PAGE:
Dave Belden, McClain’s colleague, spoke next. He said, without citing specific sources but noting that he “read it in a book,” that the real divorce rate is only 25-30%, not 50% as often described. He had more statistics: 80% of married couples were “happy.” He added that there was “too much negative stuff going on.” Magsig read the proclamation aloud and Belden shouted, “Are you happy?”
Their wives were also present at the lectern, but neither of them spoke. Per the group’s website, the group is “male-friendly,” and all of the meetings and counseling sessions take place in affiliated evangelical churches.
McClain is a pastor at Clovis Christian Church. The “Healthy Marriage Coalition” group began as an affiliate of Marriage Mentoring Ministries, Inc., according to information found on its website. At least two of the churches listed as affiliates on Healthy Marriage Coalition’s website are signatories to an anti-LGBTQ statement made in response to Fresno Pride events in June 2022 and signed by about 50 Fresno and Clovis pastors and supporters.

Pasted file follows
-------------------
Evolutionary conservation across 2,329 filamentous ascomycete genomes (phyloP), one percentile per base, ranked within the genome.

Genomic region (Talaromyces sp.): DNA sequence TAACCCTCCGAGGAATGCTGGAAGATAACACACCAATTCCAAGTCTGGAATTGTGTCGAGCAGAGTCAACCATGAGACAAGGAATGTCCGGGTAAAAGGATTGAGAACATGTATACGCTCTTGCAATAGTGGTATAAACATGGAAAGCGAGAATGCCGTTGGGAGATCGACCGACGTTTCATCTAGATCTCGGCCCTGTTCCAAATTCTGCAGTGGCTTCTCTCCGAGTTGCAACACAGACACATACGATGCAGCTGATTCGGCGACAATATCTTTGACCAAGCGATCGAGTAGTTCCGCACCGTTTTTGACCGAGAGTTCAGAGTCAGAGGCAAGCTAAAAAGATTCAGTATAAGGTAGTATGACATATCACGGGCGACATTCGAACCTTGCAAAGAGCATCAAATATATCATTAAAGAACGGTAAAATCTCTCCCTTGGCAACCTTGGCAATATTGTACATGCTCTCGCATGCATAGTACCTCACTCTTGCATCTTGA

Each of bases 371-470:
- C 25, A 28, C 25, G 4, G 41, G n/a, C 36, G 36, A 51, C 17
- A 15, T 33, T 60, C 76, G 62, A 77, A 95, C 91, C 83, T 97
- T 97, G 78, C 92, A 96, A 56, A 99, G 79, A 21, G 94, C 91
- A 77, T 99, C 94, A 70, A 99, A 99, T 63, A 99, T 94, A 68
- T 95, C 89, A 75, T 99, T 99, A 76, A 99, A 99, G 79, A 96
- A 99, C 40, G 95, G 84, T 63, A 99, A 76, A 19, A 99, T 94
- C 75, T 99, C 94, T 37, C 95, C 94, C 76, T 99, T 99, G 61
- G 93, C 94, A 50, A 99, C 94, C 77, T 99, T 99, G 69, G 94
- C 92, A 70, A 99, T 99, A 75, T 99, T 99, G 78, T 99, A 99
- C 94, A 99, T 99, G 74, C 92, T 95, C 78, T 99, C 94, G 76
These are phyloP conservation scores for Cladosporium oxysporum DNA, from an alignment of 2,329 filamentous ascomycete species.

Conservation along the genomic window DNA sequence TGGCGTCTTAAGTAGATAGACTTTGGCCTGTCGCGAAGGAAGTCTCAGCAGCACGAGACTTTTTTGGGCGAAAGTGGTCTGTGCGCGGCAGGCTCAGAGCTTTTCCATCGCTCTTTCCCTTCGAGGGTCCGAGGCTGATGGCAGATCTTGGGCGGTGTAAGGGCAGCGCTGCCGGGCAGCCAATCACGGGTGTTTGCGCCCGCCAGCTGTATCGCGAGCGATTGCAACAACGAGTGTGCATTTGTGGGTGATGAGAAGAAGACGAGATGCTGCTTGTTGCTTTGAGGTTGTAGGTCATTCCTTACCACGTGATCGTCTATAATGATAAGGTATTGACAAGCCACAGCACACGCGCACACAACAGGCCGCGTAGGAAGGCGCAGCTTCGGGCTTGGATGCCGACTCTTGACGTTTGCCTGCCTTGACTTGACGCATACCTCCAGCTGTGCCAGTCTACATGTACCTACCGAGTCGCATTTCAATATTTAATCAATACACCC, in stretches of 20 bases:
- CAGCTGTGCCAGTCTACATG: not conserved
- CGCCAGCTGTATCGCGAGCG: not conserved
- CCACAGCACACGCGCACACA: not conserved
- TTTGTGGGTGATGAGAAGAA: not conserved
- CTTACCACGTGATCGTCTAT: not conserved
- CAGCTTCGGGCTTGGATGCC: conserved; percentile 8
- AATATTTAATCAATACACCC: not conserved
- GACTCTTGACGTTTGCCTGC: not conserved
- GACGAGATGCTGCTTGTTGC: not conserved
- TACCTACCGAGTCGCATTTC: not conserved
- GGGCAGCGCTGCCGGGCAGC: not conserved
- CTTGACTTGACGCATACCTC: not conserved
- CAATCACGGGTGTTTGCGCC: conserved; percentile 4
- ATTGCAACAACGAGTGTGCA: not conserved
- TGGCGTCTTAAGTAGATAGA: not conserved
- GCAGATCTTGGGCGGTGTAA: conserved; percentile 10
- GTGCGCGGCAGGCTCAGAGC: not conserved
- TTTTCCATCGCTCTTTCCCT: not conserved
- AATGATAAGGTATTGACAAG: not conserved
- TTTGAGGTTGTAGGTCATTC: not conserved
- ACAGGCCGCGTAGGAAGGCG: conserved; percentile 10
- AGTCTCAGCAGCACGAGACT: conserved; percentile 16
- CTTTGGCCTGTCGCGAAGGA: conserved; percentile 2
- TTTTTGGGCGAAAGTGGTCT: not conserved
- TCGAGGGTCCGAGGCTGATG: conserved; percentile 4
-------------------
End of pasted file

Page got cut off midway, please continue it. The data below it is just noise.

Agenda Item #5 The board voted 5-0 to send letters of thanks to Representative Jim Costa and Senator Alex Padilla for their help in securing federal funding for fiscal-year 2023 projects, including $1 million for street repaving in Tranquillity (Senator Padilla) and $4 million for street construction in Calwa (Senator Padilla and Representative Costa). The item was presented by CAO Nerland. The funding was part of a $1.7 trillion omnibus bill, which was signed into law as the Consolidated Appropriations Act, 2023 by President Biden on Dec. 29, 2022.
To which, Mendes said, “this is just a letter to thank you for doing your job.” Then he mentioned another project for which Representative Valadao had secured some funding, but CAO Nerland told him that there was nothing recent enough to warrant sending a letter of thanks now.